What Am I Smelling When I Smell B.O.?

By Joe Schwarcz — Jun 04, 2019
Human body odor is an extremely complex mixture of compounds, with a virtually infinite possibility of combinations. There are thousands and thousands of compounds continuously floating through our bloodstream and lymphatic system, originating either directly from food or from the numerous metabolic reactions occurring in the body.
Photo courtesy: McGill University

Reprinted by permission of McGill University Office for Science and Society.


Some of these compounds, like allyl methyl sulfide from garlic, will turn up in your breath, pee, and sweat.

And then there are the volatile compounds like the androstenone steroid that is produced in the body from cholesterol, which in turn is synthesized from simple dietary components. This compound has received attention as a putative human pheromone based on the observation that it is found in boar saliva and is capable of triggering mating behaviour in plants. Androstenone is the hyped ingredient in many supposed aphrodisiacs, with essentially no evidence. An interesting feature, though, is that not everyone can smell androstenone, usually described as a musky or urine-like scent by those who are equipped by the right genetics.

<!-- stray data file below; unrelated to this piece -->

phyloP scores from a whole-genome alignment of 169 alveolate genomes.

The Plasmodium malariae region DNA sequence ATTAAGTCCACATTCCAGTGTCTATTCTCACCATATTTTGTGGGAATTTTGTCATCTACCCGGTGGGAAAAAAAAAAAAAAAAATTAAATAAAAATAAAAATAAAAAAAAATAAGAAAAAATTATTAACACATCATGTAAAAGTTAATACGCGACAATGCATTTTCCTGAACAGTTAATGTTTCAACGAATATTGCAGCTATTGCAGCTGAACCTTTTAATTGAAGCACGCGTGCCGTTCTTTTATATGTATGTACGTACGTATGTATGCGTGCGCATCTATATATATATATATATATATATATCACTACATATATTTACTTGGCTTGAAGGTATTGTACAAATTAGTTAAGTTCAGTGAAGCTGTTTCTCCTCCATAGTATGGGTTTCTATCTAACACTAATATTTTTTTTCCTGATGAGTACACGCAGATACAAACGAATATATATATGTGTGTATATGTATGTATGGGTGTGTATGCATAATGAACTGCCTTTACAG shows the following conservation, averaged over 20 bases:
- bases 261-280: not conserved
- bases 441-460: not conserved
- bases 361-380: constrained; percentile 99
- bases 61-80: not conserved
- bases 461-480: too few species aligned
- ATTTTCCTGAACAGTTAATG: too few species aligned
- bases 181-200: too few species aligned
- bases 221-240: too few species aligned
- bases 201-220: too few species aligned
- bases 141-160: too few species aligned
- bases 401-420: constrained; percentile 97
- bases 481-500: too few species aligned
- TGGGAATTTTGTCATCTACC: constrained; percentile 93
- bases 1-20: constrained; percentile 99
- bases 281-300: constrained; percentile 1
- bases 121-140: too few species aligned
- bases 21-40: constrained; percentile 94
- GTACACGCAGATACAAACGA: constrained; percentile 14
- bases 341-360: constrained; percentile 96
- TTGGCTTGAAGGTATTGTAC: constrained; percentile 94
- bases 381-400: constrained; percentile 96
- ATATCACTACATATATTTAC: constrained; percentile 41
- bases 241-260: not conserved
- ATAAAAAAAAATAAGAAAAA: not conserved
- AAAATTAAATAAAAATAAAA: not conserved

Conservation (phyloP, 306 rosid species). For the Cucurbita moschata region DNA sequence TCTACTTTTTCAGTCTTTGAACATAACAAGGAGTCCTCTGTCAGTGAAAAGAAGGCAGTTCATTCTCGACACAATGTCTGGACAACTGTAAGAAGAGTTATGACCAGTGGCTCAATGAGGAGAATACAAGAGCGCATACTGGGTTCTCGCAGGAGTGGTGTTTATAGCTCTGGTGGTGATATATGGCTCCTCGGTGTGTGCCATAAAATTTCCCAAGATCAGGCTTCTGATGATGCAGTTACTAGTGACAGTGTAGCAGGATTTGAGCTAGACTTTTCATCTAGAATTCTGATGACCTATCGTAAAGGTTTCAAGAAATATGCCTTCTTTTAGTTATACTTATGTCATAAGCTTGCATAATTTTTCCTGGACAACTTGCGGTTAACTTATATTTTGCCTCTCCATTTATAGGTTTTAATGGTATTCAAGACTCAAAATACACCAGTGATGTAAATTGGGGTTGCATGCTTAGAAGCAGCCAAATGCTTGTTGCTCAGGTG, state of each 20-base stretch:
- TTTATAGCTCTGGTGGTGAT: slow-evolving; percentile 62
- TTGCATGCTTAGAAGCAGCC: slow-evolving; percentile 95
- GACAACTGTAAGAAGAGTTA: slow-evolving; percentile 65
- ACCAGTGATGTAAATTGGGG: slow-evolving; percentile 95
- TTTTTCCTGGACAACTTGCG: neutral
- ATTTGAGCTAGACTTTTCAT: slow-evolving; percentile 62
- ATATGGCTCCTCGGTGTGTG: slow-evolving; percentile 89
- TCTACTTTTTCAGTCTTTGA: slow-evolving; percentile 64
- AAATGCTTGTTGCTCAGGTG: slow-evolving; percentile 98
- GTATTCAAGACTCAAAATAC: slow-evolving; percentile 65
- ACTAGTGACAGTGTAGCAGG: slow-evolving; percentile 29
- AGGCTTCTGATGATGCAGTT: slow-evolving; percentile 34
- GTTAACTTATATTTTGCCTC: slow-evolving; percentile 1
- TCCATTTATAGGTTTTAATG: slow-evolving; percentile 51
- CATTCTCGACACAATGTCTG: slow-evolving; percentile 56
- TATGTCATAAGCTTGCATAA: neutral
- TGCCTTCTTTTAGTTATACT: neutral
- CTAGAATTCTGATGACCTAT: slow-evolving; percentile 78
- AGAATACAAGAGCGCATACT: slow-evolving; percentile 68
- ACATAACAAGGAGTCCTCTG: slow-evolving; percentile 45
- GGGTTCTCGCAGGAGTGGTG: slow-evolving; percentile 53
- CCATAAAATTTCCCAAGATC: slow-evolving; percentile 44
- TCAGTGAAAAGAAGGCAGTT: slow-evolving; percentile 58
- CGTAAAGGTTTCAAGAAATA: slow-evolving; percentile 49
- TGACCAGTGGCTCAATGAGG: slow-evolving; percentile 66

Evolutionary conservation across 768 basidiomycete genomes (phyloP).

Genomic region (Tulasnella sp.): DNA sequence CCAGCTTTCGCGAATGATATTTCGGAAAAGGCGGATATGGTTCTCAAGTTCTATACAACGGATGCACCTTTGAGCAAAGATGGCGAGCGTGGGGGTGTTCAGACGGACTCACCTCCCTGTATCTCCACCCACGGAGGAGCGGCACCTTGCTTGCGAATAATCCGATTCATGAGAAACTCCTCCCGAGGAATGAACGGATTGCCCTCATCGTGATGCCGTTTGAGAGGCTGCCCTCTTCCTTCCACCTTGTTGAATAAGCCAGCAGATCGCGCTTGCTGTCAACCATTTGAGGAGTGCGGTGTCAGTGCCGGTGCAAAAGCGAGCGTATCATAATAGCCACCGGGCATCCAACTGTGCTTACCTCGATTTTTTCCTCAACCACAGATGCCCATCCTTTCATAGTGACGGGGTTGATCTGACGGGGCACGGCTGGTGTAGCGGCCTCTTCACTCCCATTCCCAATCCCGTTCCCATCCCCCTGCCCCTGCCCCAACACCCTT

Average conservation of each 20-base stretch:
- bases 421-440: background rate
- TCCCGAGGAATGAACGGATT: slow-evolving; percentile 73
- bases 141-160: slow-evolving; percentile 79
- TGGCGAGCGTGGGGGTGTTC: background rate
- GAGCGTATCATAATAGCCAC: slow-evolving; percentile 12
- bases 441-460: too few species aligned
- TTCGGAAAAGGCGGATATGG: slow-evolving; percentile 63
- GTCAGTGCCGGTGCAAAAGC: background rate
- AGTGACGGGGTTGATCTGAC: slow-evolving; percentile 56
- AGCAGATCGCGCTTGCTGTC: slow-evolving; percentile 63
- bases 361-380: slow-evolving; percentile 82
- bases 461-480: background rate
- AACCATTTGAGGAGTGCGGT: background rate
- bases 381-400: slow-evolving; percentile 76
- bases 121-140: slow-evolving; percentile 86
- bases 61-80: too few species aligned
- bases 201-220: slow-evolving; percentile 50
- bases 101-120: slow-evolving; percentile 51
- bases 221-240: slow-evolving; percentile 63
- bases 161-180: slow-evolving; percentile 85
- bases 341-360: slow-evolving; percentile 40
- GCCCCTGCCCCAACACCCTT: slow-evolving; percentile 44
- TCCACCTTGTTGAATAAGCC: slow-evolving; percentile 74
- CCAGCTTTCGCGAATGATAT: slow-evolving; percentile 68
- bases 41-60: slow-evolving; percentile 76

Other smells can be traced to problems with metabolism. With Diabetes, a lack of insulin causes the body to use fat instead of glucose for energy, resulting in fat metabolites like acetone showing up in the breath and sweat. Trimethylaminurea is another example. A rare genetic disorder, Trimethylaminurea occurs when the body is unable to process trimethylamine, a breakdown product of choline, a common dietary component. Instead of being converted to trimethylamine oxide, which has no odour and passes through the urine, it is eliminated by passage through the skin where it produces a disturbing rotten fish odour.

Most compounds that are found in the sweat of healthy people are not volatile enough to produce a scent until they are broken down into simpler molecules by the roughly one thousand varieties of bacteria that inhabit our skin. The composition of this bacterial flora is determined both by genetics and environmental exposure. Every square centimeter of our skin is covered with roughly a million bacterial cells that churn out enzymes capable of breaking down the fats, proteins, and vitamins secreted by our sweat glands into smelly, volatile compounds. So if you find people are starting to keep their distance while at the gym, you may want to start thinking about using an anti-bacterial soap, since this will help to eliminate some of those nasty bacteria residing on your skin.

The specific scent of underarms is mainly due to compounds that fall into the thiol and carboxylic acid families. Thiols are very nasty smelling compounds, epitomized by the stench of skunk secretions. Carboxylic acids can also be malodorous, such as butyric acid, the smell of rancid fat. A specific thiol (3-methyl-3-sulfanylhexan-1-ol) and a specific acid (3-hydroxy-3-mehylhexanoic acid) have been identified as the major components of human sweat malodor, both arising from the action of bacteria on protein metabolites secreted by sweat glands. Interestingly, women liberate more of the onion-like acid than men, likely due to gender differences in bacterial composition.

The original McGill University OSS post can be found here.